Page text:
Burke said after she concluded her interview with Durant, she got teary-eyed thinking of Todd Harris, the longtime NBA executive who for years was the league official who would bring Burke up to the stage or another part of arena after a conference champion was crowned. As soon as the on-court Durant interview concluded, ESPN NBA producer Tim Corrigan was in Burke’s ear telling her to get to the stage. When she arrived at the staging area, Burke switched from a remote microphone to a wired mic.
“Now here is the most important thing that happens,” said Burke. “Tim and I have to establish communication. He says, ‘Doris if you can hear me, raise your left hand.’ I don’t want to speak over the mic because it is now live to the house [arena]. So I signal to him, and that is the most important thing that occurs. Then it becomes chaotic for the NBA. Picture the bedlam that occurs on the floor, and now NBA personnel and the Warriors’ PR staff is trying to get everybody whose required to be on stage on the stage, but they are immersed in the celebration.”
This year the stage was not yet filled with all Golden State team personnel when ESPN/ABC came out of a commercial break. Corrigan said game broadcasters Mike Breen, Mark Jackson and Jeff Van Gundy had to fill airtime for a couple of minutes— the production crew showed shots of the players on the floor with their families — before heading to Burke on stage. When Corrigan finally got the word from NBA official Dana Jones that the stage was ready for the ceremony, Breen introduced the public address announcer, who introduced Burke.
“All these men—the players, owners, team officials—they are all reveling in this incredible achievement, and you as a broadcast team want to capture that emotion and let them enjoy this is much as possible,” Burke said. “At the same time you understand there is viewership at home that wants to hear from the respective stars.”
Burke said that before Game 4 she went over with Corrigan some of the questions she would ask players and management in a close-out situation. She often runs such questions by Corrigan and sometimes Van Gundy and Jackson as well. She’ll also listen to what Breen, Jackson, and Van Gundy discuss in-game and follow up on those points in the postgame. “You take into considerations whatever storylines are around the teams and then around the individuals themselves,” Burke said. “For Kevin Durant, I had to somehow get to the fact that he faced criticism and why he was able to set aside a negative narrative.”
Corrigan has his thoughts on question order and the quality of questions, and he was in Burke’s ear before her interview with Thompson about how he adjusted his game during the year. “Tim hit me in my ear and said, ‘Remember, you want to know about Klay’s efficiency,’ and that was my second question,” Burke said. “It is very much a collaborative team thing.”
Said Corrigan: “This is a big-time moment for everyone, and you have to be comfortable in yourself in that moment and with the knowledge base you have with each of these subjects. Kevin Durant’s story is different from Steph Curry’s story, which is different from Draymond Green, which is different from Joe Lacob. Doris has such a nice knack for this assignment, and she knows all these guys. They trust her.”
At Turner, Johnson has had the assignment for both the NBA conference finals and the All-Star Game. He has also has done MLB trophy ceremonies since 2007. Regarding his preparation for the assignment, he said he thinks about questions that are specific to the subject or the title won. “What can I ask the owner that I won’t ask the GM that I won’t ask the coach that I won’t ask a player?” Johnson said. “I want to get something for the viewers at home. That’s why I was so impressed by Doris after the Warriors won. Her questions were so good, and they were good questions of so many different people. Just remarkable.”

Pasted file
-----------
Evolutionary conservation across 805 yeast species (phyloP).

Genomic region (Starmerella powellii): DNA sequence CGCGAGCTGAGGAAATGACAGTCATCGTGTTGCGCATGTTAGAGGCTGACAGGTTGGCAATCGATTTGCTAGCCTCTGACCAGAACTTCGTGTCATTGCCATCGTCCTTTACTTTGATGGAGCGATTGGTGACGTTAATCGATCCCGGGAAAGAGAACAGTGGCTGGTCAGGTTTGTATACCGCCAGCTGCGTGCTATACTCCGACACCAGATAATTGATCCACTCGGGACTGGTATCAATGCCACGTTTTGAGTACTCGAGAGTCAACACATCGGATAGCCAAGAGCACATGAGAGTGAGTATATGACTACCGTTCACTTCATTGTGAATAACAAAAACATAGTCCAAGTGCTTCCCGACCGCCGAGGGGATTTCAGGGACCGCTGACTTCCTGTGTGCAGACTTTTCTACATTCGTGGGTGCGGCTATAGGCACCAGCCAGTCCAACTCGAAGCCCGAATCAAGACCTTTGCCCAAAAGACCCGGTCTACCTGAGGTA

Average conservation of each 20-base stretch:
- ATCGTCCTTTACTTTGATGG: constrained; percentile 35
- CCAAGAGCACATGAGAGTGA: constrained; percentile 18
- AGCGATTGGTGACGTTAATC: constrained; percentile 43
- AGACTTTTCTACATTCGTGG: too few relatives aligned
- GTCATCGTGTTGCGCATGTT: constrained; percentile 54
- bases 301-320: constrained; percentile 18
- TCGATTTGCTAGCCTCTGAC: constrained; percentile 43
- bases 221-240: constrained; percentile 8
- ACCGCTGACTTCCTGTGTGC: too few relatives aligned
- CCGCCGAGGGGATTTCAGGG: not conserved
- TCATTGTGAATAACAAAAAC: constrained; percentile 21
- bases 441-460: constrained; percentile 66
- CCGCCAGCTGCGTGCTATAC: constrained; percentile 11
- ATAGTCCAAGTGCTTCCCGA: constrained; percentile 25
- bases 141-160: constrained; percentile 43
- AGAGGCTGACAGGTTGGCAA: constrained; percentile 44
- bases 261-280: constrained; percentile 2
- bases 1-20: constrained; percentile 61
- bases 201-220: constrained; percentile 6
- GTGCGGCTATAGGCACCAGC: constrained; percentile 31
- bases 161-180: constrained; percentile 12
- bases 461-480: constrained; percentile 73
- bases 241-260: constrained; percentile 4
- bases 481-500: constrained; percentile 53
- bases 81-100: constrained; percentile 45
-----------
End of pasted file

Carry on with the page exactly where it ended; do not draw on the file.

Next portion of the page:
I asked Johnson if he enjoyed doing the ceremony. “I like doing it, but the important thing is it is not about you,” he said. “It’s a cool moment. The fans at home want to hear what LeBron or Kevin Durant or Steve Kerr has to say. But it’s much easier to do when you are at the home arena, because it’s a festive atmosphere and everyone in the crowd is excited about the presentation. It’s a little tougher when you have to do it on the road, and sometimes you better be used to doing it off the court. You just don’t have the electricity of the home crowd and that can impact the guys answering the questions. You might get some subdued answers, which is understandable.”
On the issue of the in-arena crowd, Burke said it has been helpful during her career to think about nothing but the person in front of her. “Because if I ever considered the number of people who might be watching or that the house mic is picking this up, to be honest, it might scare me a little bit,” she said. “It’s always been helpful in my experience to just converse with the person in front of me.”
There are the rare moments when the interviewer—at least those if he or she is journalistically sound—needs to ask a semi-difficult question. Burke said for those times, you have to just dive right in.
“As an interviewer, I don’t think you can dance around the subject,” Burke said. “Certainly the interview subject knows if you are dancing, and the viewer knows that you are dancing. If it’s a hard question, you just have to ask it. Was it appropriate for me to bring up Draymond Green’s suspension in Game 5 last year? I did debate it in my mind, but, yeah, it was part of the story, and the reality is, as Draymond Green said, it did help [him].”
“You pray there is nothing controversial you have to ask about,” said NBC Sunday Night Football executive producer Fred Gaudelli. “You always hate to rain on someone's parade. Some have ignored that elephant in the room but we wouldn't.”
In addition to Johnson, Burke cited ESPN colleague Holly Rowe and CBS’s Jim Nantz as broadcasters whom she particularly admired regarding how they’ve handled the trophy presentation assignment. Worth also noting was how well Fox broadcaster Kevin Burkhardt handled this year’s World Series on-field trophy presentation. That had long been an issue for Fox Sports.